#2 Try a Work Share Arrangement: Many yoga studios and gyms will provide free classes in exchange for help watching the register and cleaning the studio. Talk to studios near you to find one that is interested in this kind of partnership.

#1 Take Classes with Friends: Whether you are paying for a class or going to the gym, practicing with friends can reduce the risk of senior isolation and make yoga more fun—and make it more likely you will stick with it. Plus, you can carpool with your friends, which is especially helpful if driving is a concern for you.

Yoga helps seniors stay healthy in both mind and body, and is also a fun, yet relaxing way to spend time alone or with friends. Try out any one of the tips above to make these your golden years for health and fitness.

Harry Cline is creator of NewCaregiver.org and author of the upcoming book, The A-Z Home Care Handbook: Health Management How-Tos for Senior Caregivers. As a retired nursing home administrator, father of three, and caregiver to his ninety-year-old uncle, Harry knows how challenging and rewarding caregiving can be. He also understands that caregiving is often overwhelming for those just starting out. He created his website and is writing his new book to offer new caregivers everywhere help and support.

The heat of summer is here, so this is a good time to review some vital safety tips for seniors.  Elderly persons are more prone to the effects of heat and at greater risk for dehydration. Make sure you or someone you can trust is checking in on your elderly family members.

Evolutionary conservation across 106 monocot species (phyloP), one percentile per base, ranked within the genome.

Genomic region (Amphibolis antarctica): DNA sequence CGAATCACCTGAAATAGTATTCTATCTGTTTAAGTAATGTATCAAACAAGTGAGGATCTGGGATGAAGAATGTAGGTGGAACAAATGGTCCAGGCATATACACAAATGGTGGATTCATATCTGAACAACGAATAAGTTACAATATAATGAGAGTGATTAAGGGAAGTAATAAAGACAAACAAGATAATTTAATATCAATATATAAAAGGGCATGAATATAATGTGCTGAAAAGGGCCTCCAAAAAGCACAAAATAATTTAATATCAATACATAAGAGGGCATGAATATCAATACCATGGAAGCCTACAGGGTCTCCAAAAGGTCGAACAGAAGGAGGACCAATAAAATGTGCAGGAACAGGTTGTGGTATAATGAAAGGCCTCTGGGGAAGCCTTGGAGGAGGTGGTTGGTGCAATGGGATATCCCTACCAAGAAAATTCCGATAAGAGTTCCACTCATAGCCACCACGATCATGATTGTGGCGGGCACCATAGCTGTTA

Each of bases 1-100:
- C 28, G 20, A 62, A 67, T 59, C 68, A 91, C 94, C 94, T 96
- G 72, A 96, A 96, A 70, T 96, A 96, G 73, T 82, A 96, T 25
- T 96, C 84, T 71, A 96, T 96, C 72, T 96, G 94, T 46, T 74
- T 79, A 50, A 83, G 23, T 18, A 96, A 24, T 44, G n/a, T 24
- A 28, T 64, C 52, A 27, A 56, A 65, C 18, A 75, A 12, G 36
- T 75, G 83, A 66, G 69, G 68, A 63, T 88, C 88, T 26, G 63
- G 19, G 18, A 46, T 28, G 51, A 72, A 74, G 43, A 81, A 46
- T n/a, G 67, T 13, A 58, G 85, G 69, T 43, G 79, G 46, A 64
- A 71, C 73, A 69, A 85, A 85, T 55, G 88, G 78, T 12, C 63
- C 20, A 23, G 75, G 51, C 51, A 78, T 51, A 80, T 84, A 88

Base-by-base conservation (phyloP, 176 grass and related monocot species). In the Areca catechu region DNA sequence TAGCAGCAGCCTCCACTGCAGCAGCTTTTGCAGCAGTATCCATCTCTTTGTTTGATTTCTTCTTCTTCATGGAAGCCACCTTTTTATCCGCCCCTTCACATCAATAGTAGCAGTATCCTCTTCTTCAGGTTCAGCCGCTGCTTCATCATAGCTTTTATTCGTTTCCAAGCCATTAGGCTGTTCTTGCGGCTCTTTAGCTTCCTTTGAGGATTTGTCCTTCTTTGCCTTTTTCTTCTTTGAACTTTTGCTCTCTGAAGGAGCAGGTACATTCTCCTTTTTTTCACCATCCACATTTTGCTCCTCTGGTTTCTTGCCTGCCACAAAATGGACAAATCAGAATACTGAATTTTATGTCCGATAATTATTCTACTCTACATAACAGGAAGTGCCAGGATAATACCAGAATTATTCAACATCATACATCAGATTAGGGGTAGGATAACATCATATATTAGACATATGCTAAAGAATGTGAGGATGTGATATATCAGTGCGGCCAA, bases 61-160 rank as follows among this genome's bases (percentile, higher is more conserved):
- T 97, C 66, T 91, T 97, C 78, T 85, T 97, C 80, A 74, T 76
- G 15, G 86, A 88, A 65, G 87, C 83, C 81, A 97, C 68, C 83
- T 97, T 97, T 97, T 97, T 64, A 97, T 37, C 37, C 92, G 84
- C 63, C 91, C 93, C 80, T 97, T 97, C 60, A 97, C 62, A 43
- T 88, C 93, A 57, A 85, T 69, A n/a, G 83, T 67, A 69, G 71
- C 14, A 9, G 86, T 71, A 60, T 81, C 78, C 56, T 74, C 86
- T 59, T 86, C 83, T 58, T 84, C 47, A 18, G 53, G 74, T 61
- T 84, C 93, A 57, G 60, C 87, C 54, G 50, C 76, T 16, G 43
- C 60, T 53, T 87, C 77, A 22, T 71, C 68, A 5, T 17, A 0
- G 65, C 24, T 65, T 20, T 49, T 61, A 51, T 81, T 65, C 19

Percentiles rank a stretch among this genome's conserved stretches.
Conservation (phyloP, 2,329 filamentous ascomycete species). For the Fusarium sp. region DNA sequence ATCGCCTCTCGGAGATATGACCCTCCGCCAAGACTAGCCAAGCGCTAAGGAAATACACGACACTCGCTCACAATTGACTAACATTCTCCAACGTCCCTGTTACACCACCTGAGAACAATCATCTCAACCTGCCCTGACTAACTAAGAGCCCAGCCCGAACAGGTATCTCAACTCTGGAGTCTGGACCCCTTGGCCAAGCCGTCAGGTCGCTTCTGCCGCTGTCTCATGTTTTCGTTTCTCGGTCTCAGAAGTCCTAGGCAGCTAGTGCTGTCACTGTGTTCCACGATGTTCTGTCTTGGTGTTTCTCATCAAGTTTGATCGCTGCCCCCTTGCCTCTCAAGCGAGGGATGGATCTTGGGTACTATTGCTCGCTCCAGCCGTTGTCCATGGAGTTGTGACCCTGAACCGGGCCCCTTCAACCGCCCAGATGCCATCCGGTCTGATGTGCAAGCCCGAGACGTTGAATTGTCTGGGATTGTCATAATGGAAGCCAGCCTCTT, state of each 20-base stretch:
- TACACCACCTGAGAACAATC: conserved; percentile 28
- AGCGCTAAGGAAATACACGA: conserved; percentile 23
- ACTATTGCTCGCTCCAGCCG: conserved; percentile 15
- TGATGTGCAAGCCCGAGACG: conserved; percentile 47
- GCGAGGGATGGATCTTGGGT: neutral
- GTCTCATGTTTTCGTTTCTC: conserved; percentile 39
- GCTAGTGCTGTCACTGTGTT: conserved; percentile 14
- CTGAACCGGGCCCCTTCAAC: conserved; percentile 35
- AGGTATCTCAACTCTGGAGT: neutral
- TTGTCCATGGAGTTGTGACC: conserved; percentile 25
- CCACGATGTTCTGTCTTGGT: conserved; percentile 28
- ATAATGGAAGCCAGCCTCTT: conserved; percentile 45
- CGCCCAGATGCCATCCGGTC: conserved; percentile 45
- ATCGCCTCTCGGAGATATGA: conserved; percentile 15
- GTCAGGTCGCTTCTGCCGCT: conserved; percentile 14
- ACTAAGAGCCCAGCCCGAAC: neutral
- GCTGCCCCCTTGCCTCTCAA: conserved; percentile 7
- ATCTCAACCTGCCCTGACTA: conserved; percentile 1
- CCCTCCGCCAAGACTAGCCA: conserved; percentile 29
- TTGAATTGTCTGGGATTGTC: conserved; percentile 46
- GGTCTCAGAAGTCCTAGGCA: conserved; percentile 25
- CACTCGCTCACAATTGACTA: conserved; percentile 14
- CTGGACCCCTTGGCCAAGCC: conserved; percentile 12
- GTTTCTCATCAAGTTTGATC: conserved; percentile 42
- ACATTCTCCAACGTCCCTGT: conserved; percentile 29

• Try to plan activities that require going outside during non-peak hours when it might be a little cooler.

• Move exercise indoors.  Consider exercising at a gym, walking on a treadmill, or “mall walking” instead of outdoor walks or activities. Swimming and water aerobics are good options as well.

• Drink plenty of fluids (non-alcoholic, caffeine-free as these ingredients have a diuretic effect). Talk with your doctor if you take medications that affect fluid intake, such as Lasix.

• Stay indoors, in cooled spaces as much as possible. Check your loved one’s air-conditioning system, and do a maintenance review. If electricity goes out, or your loved one does not have air conditioning, consider alternative arrangements when heat is at dangerous levels.

• Be aware of signs of dehydration, heat exhaustion and heat stroke.

Photo courtesy of Pixabay (MabelAmber) Senior Couple
Photo courtesy of Pixabay (MabelAmber) Senior Couple

The most common signs of dehydration in the elderly are thirst, confusion, irritability, and poor skin elasticity. Keeping hydrated on a regular basis is the most important preventative measure, and individuals should be encouraged to drink fluids even when not thirsty as thirst may not be triggered until already dehydrated. Heat and dehydration may make seniors more prone to dizziness and falls and can cause or increase confusion. Heat exhaustion is the more mild form of heat-related illness. Warning signs may include the following: Heavy sweating; Paleness; Muscle Cramps; Fatigue; Weakness; Dizziness; Headache; Nausea or vomiting; Fainting. The skin may be cool and moist. The pulse rate may be fast and weak. Breathing may be fast and shallow.

Heat stroke is the most serious heat-related illness. It occurs when the body becomes unable to control its temperature: the body’s temperature rises rapidly, the body loses its ability to sweat, and it is unable to cool down. Body temperatures rise to 106°F or higher within 10 to 15 minutes. Heat stroke can cause death or permanent disability if emergency treatment is not provided. Warning signs may include the following: An extremely high body temperature (above 103°F); Red, hot, and dry skin (no sweating); Rapid, strong pulse; Throbbing headache; Dizziness; Nausea. Any indication of heat stroke is a medical emergency. Seek immediate medical attention.

Be aware of other summer dangers. Talk with your loved one about alternatives if he/she handles maintenance around the home, such as yard work or cleaning gutters. This may be especially dangerous in the heat, but may also pose general risks for falling and safety. Be vigilant about sunscreen and protect against insect bites. If you or someone you know has a bite that seems abnormal or you notice any unusual symptoms, seek medical attention.

Contributed By Caren Parnes, for The Senior’s Choice

What is long-term-care insurance?